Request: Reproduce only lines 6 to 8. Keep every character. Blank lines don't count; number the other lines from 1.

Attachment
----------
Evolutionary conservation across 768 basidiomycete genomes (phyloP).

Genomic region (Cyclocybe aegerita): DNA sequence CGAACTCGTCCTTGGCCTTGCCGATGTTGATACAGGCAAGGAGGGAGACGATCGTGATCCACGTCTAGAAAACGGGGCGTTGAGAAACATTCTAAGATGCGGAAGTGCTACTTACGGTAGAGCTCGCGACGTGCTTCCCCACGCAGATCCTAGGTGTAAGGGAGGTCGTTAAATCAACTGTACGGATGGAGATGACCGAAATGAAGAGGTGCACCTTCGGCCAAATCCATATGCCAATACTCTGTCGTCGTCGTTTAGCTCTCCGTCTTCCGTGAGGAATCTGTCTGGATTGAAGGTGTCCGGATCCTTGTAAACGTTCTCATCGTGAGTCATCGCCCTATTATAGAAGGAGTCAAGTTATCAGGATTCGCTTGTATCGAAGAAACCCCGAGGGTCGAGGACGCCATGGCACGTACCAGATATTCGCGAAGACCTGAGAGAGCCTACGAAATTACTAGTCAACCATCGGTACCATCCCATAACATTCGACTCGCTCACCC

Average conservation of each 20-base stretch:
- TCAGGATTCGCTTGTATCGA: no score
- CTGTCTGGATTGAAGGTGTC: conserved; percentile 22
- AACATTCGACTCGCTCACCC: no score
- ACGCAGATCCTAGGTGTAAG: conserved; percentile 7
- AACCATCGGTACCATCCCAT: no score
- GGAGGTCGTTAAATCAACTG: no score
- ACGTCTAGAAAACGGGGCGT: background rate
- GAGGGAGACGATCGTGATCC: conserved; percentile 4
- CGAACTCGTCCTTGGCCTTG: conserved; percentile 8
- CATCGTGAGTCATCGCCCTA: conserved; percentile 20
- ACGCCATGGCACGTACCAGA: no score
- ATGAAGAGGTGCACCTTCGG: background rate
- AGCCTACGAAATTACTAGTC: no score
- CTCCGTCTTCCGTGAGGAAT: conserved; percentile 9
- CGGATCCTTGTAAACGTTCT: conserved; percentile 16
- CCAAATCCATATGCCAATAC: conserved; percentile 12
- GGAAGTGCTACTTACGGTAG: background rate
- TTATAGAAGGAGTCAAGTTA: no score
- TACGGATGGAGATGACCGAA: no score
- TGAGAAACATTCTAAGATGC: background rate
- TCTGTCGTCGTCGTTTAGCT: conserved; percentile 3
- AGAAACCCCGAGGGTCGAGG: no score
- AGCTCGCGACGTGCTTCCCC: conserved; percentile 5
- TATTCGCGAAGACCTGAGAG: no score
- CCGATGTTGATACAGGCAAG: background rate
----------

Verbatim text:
- AACATTCGACTCGCTCACCC: no score
- ACGCAGATCCTAGGTGTAAG: conserved; percentile 7
- AACCATCGGTACCATCCCAT: no score